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Saturday 9 May 2015

‘The Girl in the Red Coat’ by Kate Hamer

Published by Faber & Faber,
5 March 2015.
ISBN: 978-0-571-31324-2 (HB)

Crime fiction doesn’t always have to place murder at the centre of the mystery, and in Kate Hamer’s impressive debut the crime is abduction.

Hamer interweaves two stories, both in the first person, each with a distinct and distinctive voice: Carmel, snatched from a crowded festival tent at eight years old, and whisked off to America by an religious nut who claims, or pretends, to be her estranged grandfather; and Beth, Carmel’s single mother, left behind to search desperately for her missing daughter, and try to rebuild her life without ever losing hope even when the search is fruitless.

Like all the best fiction, the book is about the characters rather than the crime, although in the early days after Carmel’s disappearance the necessary police procedure takes place, albeit to no avail.

Beth’s story is heart-wrenching, especially to anyone who has been the mother of a small child, but Carmel’s is the richer of the two, packed with detail about the itinerant life she leads with her so-called grandfather (it is plain from the outset that he is nothing of the kind) and the quasi-family of Mexicans he has built. Carmel, it turns out, has a special gift: the ability to heal illness and disability through the laying on of hands. This, of course, makes her a precious commodity, and how she deals with it, a key strand in the narrative, is handled matter-of-factly and is not at all laboured. Whether or not the concept is something the reader believes, in this context it feels quite natural.

The narrative is peopled with a large and colourful cast of characters, each distinct and rounded, from the leading players right down to the burger bar server and relief family liaison officer.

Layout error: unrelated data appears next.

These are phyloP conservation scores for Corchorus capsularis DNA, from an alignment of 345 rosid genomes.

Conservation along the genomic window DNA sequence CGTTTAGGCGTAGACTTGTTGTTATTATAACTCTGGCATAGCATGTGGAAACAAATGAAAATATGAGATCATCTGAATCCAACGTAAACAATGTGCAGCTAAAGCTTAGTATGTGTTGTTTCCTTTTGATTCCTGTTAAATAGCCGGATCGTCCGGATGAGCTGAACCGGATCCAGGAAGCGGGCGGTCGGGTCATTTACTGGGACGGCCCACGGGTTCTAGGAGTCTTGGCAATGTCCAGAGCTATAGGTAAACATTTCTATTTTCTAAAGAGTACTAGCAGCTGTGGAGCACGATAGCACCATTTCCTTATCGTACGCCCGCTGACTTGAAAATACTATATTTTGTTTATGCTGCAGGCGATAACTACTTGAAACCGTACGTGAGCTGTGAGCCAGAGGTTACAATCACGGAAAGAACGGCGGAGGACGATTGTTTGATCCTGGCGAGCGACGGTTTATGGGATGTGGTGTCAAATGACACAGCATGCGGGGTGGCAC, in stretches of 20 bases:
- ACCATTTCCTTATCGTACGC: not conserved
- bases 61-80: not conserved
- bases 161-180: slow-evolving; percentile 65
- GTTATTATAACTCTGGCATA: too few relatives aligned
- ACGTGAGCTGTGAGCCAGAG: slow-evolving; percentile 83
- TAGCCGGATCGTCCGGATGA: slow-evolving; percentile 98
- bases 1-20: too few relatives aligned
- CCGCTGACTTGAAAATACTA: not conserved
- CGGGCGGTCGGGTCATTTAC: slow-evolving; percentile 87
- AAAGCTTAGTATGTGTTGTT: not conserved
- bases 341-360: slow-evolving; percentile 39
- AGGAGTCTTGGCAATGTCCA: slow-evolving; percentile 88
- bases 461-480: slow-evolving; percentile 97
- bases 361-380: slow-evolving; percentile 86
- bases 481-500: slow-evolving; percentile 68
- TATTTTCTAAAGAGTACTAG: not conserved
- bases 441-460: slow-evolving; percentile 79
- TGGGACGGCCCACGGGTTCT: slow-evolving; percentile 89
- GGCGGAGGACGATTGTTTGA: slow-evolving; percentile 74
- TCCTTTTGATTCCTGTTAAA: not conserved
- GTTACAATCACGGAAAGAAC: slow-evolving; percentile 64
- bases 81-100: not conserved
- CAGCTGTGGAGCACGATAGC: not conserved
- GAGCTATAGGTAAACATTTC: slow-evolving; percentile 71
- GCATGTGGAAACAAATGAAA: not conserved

Carmel herself is intelligent and feisty, observant and articulate beyond her years. Though she doesn’t question the story her ‘Gramps’ spins to gain her trust, she nurtures her memories of her old life and never quite abandons it. Beth is damaged, by the past as well as the present, and we see her growing stronger through the laborious process of building protective emotional scar tissue around the gaping wound of losing her daughter.

The jury is still out on whether it really qualifies as a crime novel, but one thing is certain: this is quality fiction. The writing is imaginative, almost poetic in places, but never to the extent that it distracts from the story; the characters have the ring of truth; the locations are vivid, sensuous and evocative. And the story grips; from the outset I ached to know what would happen to Carmel, whether she would be reunited with her mother – and above all, I wanted to know what happened after the book ended.

On this showing, Kate Hamer will go far as a novelist.
Reviewer: Lynne Patrick

 Kate Hamer grew up in Pembrokeshire. She did a Creative Writing MA at Aberystwyth University and the Curtis Brown Creative novel-writing course. She won the Rhys Davies short story award in 2011 and her winning story was read out on BBC Radio 4. She has recently been awarded a Literature Wales bursary. She lives in Cardiff with her husband. The Girl in the Red Coat (March 2015) is her first novel.


Lynne Patrick has been a writer ever since she could pick up a pen, and has enjoyed success with short stories, reviews and feature journalism, but never, alas, with a novel. She crossed to the dark side to become a publisher for a few years, and is proud to have launched several careers which are now burgeoning. She lives on the edge of rural Derbyshire in a house groaning with books, about half of them crime fiction.

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